“give motorcyclists, cyclists and horse riders at least as much room as you would when overtaking a car”
The problem with collision statistics #2
There is also the troubling issue of relying on collision figures as a true measure of objective road safety. Our friends from Cyclist.ie pointed to a startling piece of research was commissioned in Ireland to attempt to inform road safety policy with an idea of the under-reporting of RTCs. The report showed that the Road Safety Authority’s collision figures were grossly out of step with the numbers of people actually admitted to and discharged from hospital as a result of a RTC – which was 3.5 times greater.
However, when it came to cyclists, over the five year period from 2005-09 the RSA reported 109 seriously injured cyclists on Ireland’s roads. The number of hospital discharges for cyclists involved in a RTC in the same period was 1,050: “The difference in numbers is almost ten-fold“. This is truly shocking.
This struck me on a personal level. I was knocked down just over two years ago, by a vehicle using an operational bus lane illegally. I didn’t require hospital treatment, but at the same time I didn’t report the issue to the PSNI either. Another unreported collision, among how many every year in Northern Ireland?
Cycling in Northern Ireland becoming more dangerous?
Undeniably cycling is becoming more dangerous here, even before allowing taxis in bus lanes. Between 2004 and 2011 road safety has improved in Northern Ireland. However the rate of cyclists killed or seriously injured showed a sharp increase in 2010-11. Broadening it out to include minor casualties as well, the trend is upwards for cycling against a downward trend generally.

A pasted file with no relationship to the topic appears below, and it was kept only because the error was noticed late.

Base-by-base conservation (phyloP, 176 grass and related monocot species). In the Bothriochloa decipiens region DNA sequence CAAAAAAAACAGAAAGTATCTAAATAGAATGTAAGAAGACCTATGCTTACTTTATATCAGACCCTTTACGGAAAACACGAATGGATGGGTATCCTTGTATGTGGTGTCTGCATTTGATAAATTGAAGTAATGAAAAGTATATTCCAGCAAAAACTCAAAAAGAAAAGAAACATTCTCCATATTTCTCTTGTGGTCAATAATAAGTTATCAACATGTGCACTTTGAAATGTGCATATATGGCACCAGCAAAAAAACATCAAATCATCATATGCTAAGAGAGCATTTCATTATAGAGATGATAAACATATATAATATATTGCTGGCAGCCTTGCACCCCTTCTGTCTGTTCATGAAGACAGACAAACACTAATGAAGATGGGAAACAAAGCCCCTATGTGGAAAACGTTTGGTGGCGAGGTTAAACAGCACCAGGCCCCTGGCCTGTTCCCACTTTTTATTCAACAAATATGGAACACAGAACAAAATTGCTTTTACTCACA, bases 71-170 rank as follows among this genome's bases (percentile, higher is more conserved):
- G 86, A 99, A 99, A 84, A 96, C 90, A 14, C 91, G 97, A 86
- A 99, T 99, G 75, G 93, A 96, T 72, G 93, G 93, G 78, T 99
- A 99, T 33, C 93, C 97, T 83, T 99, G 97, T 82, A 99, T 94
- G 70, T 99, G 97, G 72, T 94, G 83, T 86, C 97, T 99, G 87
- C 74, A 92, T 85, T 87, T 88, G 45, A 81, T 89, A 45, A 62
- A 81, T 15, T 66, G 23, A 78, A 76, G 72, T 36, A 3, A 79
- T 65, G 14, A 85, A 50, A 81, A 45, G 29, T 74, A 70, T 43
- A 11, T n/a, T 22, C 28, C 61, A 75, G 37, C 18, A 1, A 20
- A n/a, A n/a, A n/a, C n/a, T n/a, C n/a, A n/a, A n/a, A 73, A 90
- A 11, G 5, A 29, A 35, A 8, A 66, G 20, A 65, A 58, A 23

There’s little indication DRD have even recognised this as a particular developing problem, judging by the rush to place thousands of cyclists into conflict with thousands of taxis on tight bus lanes during the busiest periods on our roads.
Bus lanes = cycling network
How crucial are bus lanes to cycling in Belfast at present? DRD development of the Belfast arterial road network has produced a repeating pattern – citybound bus lanes for the morning commute, advisory cycle lanes mainly on the countrybound evening side, with some bus lanes substituting. According to DRD there is just 1.32 miles of segregated cycle tracks in Belfast, with many more areas shared with pedestrians, to varying degrees of usefulness/convenience/safety.
But the 48km of bus lanes constitutes a vast swathe of Belfast’s commuter cycling space, especially in the highly congested morning rush. Ignoring subjective safety concerns of existing cyclists will tip the balance of risk and reward in the favour of more private car travel, and all the problems that will bring for Belfast as a city trying to keep pace with modern development – while London’s vision puts us to shame.
The gut feeling that DRD have it all wrong
Ultimately this comes down to instinct. Those of us who currently use a bike on the road make our choice based on the balance of risk and reward for cycling in rush hour, and safer spaces have been demonstrated to make a difference even in Belfast, with rises of over 200% in a decade in some areas. Belfast is still in a period of cycling growth, but there’s no guarantee this will continue without investment in safer infrastructure and signalling to non-cyclists that safety concerns are being factored into transport planning. The gut feeling that roads are not a safe place to be on a bike clearly holds so many people back from cycling, male or female, young or old, rich or poor.
It’s not all bad news from DRD; this is the department which is radically altering Belfast city centre with the goal of improving sustainable transport. And they’re providing the kick start funding for Belfast Bike Hire, which has the potential to transform the city in the long run. But for that to be a success will require many thousands of people, many who have never cycled before, to feel safe enough to pedal the roads of Belfast. If it doesn’t feel safe, it just won’t be attractive.
We are fighting to hold back the tide, with bus lanes rightly valued as some of the safest road space we have. Our low levels of cycling will tell you that bus lanes alone are not the answer, and many people simply will not cycle in traffic at all due to fear. But if we value the rises in cycling seen recently, how can we expect to build upon it when the little safe space we have is being taken away and turned into taxi expressways?